With a noticeable and clear return to good health, Tudor is successfully looking to its past to build its future. Tudor is daring to affirm its own identity by drawing on its rich history (its name was trademarked by Hans Wilsdorf already in 1926 but the brand really started growing in 1946).
One line is particularly emblematic of this vigorous repositioning based upon its roots. Aptly called Heritage, it is one of the keys to the recent success of the brand, which has been managed since 2010 by a new young team working to attract a young, urban, cosmopolitan and technically demanding clientele, but a clientele that also appreciates style, elegance and even a certain emotion evoked by the product.
Two first steps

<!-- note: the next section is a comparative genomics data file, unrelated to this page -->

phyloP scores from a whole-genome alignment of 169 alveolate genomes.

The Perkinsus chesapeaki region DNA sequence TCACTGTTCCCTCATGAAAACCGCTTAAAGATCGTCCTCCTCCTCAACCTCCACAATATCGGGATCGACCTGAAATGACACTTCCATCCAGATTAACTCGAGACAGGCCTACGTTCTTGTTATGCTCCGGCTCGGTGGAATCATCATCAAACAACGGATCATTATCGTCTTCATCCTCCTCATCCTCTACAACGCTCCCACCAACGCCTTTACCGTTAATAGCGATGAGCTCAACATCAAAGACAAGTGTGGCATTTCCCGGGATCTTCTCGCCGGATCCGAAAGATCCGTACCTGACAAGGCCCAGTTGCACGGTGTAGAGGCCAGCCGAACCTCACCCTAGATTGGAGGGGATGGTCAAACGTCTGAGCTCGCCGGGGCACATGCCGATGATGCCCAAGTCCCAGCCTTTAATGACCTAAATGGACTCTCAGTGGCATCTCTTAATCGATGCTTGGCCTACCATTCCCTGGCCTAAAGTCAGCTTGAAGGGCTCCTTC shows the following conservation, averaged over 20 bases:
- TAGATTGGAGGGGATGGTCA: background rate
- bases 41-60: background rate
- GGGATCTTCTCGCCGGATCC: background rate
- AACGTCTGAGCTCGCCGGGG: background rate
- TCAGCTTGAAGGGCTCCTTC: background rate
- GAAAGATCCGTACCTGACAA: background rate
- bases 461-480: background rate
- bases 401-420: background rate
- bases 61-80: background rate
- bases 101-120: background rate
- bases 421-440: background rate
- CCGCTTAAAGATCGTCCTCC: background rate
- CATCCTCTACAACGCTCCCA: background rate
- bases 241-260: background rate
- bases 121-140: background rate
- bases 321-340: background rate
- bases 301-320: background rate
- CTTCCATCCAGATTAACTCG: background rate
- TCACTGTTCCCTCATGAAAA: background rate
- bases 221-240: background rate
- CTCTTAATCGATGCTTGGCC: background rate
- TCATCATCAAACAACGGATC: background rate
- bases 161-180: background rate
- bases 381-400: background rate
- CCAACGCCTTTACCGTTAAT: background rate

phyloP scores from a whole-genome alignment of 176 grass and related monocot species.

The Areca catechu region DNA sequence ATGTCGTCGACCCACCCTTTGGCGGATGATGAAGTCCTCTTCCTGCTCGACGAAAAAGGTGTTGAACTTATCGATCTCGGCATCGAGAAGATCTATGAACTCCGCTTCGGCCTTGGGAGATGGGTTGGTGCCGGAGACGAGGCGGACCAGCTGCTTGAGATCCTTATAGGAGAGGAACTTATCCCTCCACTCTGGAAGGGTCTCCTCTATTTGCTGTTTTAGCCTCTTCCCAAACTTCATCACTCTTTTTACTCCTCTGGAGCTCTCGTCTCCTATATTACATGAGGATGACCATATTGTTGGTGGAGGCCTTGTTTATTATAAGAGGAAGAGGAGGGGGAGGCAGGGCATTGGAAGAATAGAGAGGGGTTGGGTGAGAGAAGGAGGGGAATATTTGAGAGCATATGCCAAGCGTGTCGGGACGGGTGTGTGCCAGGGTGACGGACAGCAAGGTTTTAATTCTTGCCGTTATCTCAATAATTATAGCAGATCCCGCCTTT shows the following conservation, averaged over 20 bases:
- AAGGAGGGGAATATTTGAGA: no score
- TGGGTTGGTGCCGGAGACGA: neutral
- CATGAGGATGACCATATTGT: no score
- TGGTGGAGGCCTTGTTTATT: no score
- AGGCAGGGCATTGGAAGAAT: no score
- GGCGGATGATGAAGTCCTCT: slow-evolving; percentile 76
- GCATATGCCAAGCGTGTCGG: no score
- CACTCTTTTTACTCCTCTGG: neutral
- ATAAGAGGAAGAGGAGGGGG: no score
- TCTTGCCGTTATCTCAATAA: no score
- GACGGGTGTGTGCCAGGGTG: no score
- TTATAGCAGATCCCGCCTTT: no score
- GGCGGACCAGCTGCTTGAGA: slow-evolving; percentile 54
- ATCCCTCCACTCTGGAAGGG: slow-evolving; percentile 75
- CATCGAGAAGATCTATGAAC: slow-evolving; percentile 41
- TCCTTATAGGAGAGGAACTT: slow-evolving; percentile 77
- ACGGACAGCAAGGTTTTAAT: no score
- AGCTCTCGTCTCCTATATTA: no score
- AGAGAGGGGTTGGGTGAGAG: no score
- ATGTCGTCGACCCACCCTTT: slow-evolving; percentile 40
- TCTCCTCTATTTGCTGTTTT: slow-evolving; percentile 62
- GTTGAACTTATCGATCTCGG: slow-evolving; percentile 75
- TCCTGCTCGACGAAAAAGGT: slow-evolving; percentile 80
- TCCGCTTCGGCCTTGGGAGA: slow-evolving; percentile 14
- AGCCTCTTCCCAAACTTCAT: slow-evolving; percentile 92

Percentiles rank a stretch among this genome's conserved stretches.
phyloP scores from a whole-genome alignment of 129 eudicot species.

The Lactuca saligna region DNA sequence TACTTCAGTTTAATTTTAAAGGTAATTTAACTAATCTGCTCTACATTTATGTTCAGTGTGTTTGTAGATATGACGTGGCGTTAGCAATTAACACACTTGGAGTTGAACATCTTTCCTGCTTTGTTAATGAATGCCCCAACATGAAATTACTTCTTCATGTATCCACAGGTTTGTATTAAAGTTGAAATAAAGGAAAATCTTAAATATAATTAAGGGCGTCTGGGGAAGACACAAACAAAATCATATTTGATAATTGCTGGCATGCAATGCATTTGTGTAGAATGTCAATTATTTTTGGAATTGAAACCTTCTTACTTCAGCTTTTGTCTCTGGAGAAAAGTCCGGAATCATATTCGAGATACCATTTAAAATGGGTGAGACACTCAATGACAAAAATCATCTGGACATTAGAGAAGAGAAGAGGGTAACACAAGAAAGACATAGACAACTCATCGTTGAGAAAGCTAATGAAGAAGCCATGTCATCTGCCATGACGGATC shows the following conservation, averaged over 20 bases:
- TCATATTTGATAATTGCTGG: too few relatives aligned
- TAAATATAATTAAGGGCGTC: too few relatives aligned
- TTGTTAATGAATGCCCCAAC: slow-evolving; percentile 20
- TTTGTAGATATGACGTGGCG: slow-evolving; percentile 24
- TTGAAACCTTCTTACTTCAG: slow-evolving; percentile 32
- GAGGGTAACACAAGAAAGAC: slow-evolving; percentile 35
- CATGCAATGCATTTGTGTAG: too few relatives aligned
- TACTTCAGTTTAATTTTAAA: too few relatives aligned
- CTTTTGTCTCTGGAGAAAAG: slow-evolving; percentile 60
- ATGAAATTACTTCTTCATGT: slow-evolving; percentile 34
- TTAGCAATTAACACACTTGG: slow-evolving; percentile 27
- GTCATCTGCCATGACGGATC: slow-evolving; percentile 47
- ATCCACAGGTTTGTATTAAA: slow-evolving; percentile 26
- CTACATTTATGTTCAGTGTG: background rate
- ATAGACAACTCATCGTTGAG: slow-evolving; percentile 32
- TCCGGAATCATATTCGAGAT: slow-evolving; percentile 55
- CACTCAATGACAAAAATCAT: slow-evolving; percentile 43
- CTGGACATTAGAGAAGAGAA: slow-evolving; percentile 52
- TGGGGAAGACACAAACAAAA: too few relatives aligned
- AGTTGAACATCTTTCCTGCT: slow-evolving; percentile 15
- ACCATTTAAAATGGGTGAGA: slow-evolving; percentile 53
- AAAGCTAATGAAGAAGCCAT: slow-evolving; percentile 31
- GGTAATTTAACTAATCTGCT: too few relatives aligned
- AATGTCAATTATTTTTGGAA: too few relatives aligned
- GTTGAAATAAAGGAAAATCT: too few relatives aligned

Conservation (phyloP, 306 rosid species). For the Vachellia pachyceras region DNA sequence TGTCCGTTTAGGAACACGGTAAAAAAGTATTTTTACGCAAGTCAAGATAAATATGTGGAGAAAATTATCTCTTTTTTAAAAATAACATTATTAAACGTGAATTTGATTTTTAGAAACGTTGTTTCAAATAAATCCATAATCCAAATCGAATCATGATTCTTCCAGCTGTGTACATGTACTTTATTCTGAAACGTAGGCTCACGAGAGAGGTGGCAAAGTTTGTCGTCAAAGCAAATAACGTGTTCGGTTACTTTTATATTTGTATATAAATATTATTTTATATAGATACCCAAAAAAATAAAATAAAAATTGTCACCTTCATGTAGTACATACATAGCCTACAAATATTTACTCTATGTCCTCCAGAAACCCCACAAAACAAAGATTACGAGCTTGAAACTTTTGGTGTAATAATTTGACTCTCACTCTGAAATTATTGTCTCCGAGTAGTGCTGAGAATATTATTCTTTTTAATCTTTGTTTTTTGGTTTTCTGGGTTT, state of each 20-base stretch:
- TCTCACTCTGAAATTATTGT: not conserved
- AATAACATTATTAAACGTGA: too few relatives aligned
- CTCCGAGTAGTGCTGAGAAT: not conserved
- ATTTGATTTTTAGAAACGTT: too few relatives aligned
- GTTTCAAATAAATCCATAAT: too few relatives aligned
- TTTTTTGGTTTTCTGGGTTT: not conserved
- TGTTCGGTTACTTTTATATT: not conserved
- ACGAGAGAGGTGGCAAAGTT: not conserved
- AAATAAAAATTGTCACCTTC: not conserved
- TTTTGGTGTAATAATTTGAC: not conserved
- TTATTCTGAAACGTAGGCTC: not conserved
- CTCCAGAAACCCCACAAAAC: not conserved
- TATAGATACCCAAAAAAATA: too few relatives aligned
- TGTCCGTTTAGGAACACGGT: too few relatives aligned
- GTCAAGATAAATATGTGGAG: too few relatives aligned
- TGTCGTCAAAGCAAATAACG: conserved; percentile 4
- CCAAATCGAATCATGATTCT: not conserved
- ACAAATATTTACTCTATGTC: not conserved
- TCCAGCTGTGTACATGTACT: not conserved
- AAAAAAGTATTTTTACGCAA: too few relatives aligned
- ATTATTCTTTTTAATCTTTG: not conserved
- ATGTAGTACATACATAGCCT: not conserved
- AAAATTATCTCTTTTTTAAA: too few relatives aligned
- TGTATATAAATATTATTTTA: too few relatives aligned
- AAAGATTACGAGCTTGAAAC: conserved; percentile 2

The first really marked step of this “back to the future” strategy was the Heritage Chrono, launched in 2010, that became an immediate icon of the brand. Breathing new life into the Tudor Oysterdate Chronograph of the 1970s, this model methodically revisits its codes while updating them to today’s tastes. Its 40mm size has increased to 42mm and the lines have been tightened up, thus conferring new vigour upon the piece. Yet, its face remains clearly vintage, with a dial in grey, black, or black and grey highlighted by orange details and pentagonal white indexes that have been worked to accentuate their three dimensional effect. One “detail” is also quite impressive: the Heritage Chrono is mounted either on a steel bracelet or on a superb fabric strap woven with black, grey, and orange bands, along with a clasp that has been directly inspired by seat belts of that era. Thus, the piece from 2010, perfectly in tune with today’s tastes, seems almost more authentic than the original that inspired it. This is undoubtedly one of the keys to its success.